No single artist appears likely to dominate the 30th annual Grammy Awards, nominations for which were announced yesterday by the National Academy of Recording Arts and Sciences.

Michael Jackson, who has won 11 Grammys in the past, received four nominations -- including album of the year -- for "Bad," his first release in four years.

Los Lobos, the veteran Mexican American band, also received four nominations for its work on the sound track of "La Bamba," including record of the year for its cover of Ritchie Valens' 30-year-old hit, pop vocal performance by a group, rock vocal performance by a group and song of the year (again for "La Bamba"). U2, the socially conscious Irish quartet, was also cited four times -- the group's first Grammy nominations -- for record of the year and song of the year ("I Still Haven't Found What I'm Looking For"), album of the year and best rock vocal group performance ("The Joshua Tree").

Joining Jackson and U2 as album of the year nominees were Prince (for "Sign o' the Times"), Whitney Houston (for "Whitney") and Dolly Parton, Linda Ronstadt and Emmylou Harris for "Trio." Harris was cited in three other minor categories for "Trio," her long-delayed collaboration with the two vocal superstars.

Suzanne Vega, a veteran of the Greenwich Village club scene, was nominated for record of the year, song of the year and best female pop vocal performance for "Luka," a moving folk-oriented song about child abuse. Whitney Houston, whose second album was one of the year's biggest sellers, also received three nominations, for album of the year, best pop female vocal (for "I Wanna Dance With Somebody") and best R&B vocal by a female (for "For the Love of You"). Joining Houston and Vega as best female pop vocal nominees were Carly Simon (for "Coming Around Again"), Belinda Carlisle (for "Heaven Is a Place on Earth") and Barbra Streisand (for "One Voice").

In the record of the year category -- for best single -- nominees included Vega, Los Lobos, U2, Paul Simon (for "Graceland") and Steve Winwood (for "Back in the High Life Again").

The Simon and Winwood songs both are from albums that won major awards at last year's Grammys, suggesting that either the NARAS nominators didn't dig deep enough or that the traditionally conservative academy will continue to stick with safe, middle-of-the-road acts even though the industry last year was dominated by hard rock, heavy metal and rap acts, none of whom made it onto the rolls for this year's Grammys.

Song of the year nominees included U2's "Still Haven't Found What I'm Looking For," Vega's "Luka," "La Bamba" (credited to Valens though it was adapted from a Mexican folk song), Houston's "Didn't We Almost Have It All?" (written by Michael Masser and Will Gennings) and "Somewhere Out There," a duet by Ronstadt and James Ingram, written by James Horner, Barry Mann and Cynthia Weil.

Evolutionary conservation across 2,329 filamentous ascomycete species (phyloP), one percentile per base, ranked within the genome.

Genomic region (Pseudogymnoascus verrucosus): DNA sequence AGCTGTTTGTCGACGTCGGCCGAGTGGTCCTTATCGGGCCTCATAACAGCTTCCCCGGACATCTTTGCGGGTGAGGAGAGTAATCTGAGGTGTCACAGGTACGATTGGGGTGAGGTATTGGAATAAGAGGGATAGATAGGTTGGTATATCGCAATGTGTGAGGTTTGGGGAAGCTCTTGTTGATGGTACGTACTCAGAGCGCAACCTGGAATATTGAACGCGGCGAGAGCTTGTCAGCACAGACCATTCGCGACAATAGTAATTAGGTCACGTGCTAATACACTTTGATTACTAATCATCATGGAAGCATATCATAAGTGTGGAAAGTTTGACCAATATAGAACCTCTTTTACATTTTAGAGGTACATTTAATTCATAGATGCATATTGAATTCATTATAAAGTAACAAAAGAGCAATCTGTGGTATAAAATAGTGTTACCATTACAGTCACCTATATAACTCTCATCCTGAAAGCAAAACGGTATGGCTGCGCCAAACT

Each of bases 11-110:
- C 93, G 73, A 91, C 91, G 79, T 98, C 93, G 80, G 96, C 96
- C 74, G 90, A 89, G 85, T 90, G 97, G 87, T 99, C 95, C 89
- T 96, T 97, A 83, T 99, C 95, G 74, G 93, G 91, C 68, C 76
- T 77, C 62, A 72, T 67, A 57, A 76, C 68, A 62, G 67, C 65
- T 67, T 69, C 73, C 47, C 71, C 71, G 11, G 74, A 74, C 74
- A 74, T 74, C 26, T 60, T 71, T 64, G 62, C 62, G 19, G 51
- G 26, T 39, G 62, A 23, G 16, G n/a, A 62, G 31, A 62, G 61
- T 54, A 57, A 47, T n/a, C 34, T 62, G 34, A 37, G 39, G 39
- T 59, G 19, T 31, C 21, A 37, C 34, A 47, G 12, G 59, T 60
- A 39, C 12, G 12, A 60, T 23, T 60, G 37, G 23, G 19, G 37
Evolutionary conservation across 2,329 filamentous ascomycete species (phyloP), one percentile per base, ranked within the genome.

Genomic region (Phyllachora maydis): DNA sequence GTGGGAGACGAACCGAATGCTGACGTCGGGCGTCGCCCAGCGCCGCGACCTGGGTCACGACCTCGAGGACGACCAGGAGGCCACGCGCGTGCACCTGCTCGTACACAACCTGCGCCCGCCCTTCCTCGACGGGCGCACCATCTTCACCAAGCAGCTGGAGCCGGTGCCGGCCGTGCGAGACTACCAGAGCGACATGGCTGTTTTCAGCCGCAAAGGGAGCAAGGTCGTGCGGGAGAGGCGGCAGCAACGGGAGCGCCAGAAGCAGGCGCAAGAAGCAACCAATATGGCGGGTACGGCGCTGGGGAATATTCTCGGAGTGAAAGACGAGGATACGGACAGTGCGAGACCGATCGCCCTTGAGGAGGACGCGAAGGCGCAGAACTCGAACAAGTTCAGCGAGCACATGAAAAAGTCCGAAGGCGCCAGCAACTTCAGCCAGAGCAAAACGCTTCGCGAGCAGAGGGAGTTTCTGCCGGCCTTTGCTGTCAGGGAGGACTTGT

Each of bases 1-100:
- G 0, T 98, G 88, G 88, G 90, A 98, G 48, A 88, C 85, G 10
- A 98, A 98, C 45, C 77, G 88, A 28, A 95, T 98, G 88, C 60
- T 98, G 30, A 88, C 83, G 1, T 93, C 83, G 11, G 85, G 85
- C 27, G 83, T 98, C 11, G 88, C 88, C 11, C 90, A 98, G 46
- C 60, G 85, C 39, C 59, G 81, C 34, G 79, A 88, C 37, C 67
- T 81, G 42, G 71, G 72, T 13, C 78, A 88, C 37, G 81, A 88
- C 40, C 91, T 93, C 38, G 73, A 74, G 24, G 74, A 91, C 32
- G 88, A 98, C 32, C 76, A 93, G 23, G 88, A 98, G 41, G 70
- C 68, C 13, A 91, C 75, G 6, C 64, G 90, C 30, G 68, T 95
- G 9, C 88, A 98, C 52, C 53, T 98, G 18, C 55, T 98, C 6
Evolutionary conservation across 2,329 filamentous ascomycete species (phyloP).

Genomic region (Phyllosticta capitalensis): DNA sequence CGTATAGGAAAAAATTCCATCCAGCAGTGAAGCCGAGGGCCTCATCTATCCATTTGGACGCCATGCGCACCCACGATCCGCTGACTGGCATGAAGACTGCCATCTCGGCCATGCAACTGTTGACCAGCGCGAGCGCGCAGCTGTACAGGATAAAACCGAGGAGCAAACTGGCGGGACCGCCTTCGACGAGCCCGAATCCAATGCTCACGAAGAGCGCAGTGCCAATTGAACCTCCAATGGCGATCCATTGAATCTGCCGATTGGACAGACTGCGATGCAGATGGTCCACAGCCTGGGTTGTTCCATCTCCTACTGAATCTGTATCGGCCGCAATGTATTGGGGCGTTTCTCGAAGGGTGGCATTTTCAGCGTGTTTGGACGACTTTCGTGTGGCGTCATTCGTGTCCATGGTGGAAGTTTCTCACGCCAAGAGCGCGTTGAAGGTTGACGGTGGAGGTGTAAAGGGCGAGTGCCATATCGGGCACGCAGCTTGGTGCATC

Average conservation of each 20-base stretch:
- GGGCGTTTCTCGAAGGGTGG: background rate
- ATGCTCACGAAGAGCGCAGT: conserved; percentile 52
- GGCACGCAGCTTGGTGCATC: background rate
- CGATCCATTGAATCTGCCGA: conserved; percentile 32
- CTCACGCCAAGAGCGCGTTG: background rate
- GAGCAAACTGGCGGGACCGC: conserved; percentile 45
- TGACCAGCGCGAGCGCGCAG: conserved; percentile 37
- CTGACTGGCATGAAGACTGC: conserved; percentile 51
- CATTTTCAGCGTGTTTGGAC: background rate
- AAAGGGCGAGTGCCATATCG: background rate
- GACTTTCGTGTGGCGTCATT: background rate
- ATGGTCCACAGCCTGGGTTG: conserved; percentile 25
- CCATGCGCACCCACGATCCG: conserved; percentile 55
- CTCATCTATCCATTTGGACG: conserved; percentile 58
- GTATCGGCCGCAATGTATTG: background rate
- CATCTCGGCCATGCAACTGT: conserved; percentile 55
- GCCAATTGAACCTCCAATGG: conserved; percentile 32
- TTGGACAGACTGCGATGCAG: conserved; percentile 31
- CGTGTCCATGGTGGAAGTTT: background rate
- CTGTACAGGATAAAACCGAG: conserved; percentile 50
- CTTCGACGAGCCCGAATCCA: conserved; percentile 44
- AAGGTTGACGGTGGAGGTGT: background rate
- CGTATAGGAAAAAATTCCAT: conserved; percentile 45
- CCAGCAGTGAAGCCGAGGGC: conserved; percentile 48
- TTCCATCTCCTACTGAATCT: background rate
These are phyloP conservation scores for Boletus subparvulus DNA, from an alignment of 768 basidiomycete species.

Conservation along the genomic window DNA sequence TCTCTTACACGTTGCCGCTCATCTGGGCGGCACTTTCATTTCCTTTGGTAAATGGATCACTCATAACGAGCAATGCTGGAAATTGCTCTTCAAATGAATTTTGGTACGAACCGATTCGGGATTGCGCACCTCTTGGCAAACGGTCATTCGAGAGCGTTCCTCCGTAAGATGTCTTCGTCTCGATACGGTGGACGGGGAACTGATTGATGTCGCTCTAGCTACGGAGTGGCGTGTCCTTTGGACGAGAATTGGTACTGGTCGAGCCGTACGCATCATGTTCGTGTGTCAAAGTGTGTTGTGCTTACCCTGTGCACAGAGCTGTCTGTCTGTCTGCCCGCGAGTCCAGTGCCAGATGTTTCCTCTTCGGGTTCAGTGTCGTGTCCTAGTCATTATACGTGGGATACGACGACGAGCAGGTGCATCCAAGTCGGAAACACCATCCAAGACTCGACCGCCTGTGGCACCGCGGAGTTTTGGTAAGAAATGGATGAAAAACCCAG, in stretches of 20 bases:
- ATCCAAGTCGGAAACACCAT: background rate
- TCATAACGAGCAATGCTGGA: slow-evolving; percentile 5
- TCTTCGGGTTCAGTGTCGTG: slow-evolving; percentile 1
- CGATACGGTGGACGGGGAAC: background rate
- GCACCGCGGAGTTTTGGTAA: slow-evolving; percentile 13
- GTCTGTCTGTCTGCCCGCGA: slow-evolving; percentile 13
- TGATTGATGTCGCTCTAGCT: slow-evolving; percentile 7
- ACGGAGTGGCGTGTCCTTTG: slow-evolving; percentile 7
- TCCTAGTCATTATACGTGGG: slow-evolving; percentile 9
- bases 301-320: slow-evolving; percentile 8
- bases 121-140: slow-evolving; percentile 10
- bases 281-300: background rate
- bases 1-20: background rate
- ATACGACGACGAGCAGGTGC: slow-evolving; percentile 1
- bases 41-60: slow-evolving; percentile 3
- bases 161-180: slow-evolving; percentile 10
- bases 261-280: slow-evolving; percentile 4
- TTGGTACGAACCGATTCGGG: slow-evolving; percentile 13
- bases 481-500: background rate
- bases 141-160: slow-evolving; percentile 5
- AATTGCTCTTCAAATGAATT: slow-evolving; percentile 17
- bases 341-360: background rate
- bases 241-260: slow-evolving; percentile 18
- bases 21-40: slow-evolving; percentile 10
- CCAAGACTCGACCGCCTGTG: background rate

Bruce Springsteen, who released two top-selling albums in the eligibility period, was not nominated in any major category, but received two nominations: for best pop vocal (for "Brilliant Disguise") and for best rock vocal (for "Tunnel of Love"). Joining Jackson and Springsteen as best male pop vocal nominees were Sting for "Bring on the Night," Elton John for his reissued "Candle in the Wind" and Al Jarreau for "Theme from Moonlighting."

In the classical field, singer Kathleen Battle took five nominations and conductor Sir Georg Solti, a 25-time Grammy winner, garnered three more.

Nominated as best new artist were Breakfast Club, Cutting Crew, Terence Trent D'Arby, Swing Out Sister and Jody Watley.

Selections of local interest included reggae nominee Black Uhuru, whose "Brutal Dub" was produced and released on Washington's RAS Records, and Wintley Phillips, whose eponymous album was nominated for best male gospel performance.

As always, the most hotly contested category is best polka recording. Nominees this year include Lenny Gomulka and Dick Pillar for "In Polka Unity," Walt Groller and His Orchestra for "It's Polkamatic," Eddie Blazonczyk's Versatones for "Let's Celebrate Again," Jimmy Sturr and His Orchestra for "A Polka Just for Me" and the long shot, the Kryger Bros.' "Polka Mania."

The Grammys, the music industry's most coveted prizes, are voted on by more than 6,000 members of the National Academy of Recording Arts and Sciences. Grammys will be awarded March 2 at Radio City Music Hall in 73 categories -- among them rock, pop, classical, jazz, Latin, folk, spoken word and new age.